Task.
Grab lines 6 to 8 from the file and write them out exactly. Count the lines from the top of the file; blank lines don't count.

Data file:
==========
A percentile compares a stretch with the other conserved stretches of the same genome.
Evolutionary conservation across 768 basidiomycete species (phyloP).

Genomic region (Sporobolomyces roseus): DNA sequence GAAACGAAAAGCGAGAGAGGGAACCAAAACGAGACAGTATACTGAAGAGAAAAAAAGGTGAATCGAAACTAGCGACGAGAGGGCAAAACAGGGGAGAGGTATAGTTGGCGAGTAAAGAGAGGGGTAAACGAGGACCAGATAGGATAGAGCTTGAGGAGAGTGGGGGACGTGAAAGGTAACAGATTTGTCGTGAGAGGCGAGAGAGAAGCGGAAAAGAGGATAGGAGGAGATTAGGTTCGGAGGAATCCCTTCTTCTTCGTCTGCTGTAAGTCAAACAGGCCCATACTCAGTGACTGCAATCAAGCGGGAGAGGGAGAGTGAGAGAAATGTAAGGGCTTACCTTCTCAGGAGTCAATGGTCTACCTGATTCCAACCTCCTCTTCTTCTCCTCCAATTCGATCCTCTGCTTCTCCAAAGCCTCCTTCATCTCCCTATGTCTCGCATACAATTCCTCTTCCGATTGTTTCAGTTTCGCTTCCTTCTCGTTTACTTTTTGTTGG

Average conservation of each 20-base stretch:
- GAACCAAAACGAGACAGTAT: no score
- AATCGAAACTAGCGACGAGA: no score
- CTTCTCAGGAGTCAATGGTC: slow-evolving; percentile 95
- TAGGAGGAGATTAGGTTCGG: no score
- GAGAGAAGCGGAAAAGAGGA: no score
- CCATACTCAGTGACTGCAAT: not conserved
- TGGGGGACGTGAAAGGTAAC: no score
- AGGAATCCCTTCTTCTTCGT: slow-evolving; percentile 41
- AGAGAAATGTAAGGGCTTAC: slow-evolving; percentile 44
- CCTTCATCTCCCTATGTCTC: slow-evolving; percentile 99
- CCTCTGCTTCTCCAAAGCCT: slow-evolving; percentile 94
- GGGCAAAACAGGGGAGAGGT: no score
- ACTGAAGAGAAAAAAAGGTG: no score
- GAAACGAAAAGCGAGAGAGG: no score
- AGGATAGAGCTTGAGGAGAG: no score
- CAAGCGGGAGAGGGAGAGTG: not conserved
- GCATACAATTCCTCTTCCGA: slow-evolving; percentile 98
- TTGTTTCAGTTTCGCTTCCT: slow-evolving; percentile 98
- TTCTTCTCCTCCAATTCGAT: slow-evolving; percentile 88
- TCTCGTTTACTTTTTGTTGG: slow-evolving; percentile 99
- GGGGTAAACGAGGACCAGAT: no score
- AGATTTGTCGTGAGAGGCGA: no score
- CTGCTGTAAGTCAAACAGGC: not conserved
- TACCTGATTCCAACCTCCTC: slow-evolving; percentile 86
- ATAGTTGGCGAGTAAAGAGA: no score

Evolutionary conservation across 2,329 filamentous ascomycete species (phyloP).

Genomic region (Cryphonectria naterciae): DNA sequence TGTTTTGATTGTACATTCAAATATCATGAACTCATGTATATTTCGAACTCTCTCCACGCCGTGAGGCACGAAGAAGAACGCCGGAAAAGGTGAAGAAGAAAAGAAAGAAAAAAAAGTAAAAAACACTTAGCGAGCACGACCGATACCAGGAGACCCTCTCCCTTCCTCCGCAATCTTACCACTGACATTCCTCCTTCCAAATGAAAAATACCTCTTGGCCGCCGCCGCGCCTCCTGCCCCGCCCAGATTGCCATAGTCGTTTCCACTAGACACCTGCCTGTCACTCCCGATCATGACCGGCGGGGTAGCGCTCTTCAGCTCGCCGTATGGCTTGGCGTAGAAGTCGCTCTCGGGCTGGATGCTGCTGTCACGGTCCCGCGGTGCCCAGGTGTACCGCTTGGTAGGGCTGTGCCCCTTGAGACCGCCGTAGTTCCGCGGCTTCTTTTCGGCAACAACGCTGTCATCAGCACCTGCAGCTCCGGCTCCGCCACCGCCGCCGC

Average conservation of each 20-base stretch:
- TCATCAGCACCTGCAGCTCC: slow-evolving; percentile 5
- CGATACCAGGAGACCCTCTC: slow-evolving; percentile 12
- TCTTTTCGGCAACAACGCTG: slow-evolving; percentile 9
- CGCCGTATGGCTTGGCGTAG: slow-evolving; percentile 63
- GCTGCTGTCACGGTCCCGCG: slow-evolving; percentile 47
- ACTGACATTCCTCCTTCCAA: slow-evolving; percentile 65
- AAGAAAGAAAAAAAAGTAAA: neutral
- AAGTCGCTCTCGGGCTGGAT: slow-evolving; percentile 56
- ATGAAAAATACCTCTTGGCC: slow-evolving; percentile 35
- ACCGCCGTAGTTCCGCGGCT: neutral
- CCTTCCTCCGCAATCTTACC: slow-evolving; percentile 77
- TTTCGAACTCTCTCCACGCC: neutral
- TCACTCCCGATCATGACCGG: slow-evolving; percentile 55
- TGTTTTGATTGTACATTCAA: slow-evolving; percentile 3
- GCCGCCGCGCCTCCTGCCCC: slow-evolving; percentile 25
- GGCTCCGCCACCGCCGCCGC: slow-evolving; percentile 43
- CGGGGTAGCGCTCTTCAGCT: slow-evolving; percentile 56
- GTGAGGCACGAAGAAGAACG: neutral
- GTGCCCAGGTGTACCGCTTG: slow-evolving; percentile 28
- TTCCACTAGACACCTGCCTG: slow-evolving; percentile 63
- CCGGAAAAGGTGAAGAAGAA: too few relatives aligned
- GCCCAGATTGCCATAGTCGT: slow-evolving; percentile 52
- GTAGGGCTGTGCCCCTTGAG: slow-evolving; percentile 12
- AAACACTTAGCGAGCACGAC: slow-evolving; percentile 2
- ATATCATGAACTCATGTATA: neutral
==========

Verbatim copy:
- AATCGAAACTAGCGACGAGA: no score
- CTTCTCAGGAGTCAATGGTC: slow-evolving; percentile 95
- TAGGAGGAGATTAGGTTCGG: no score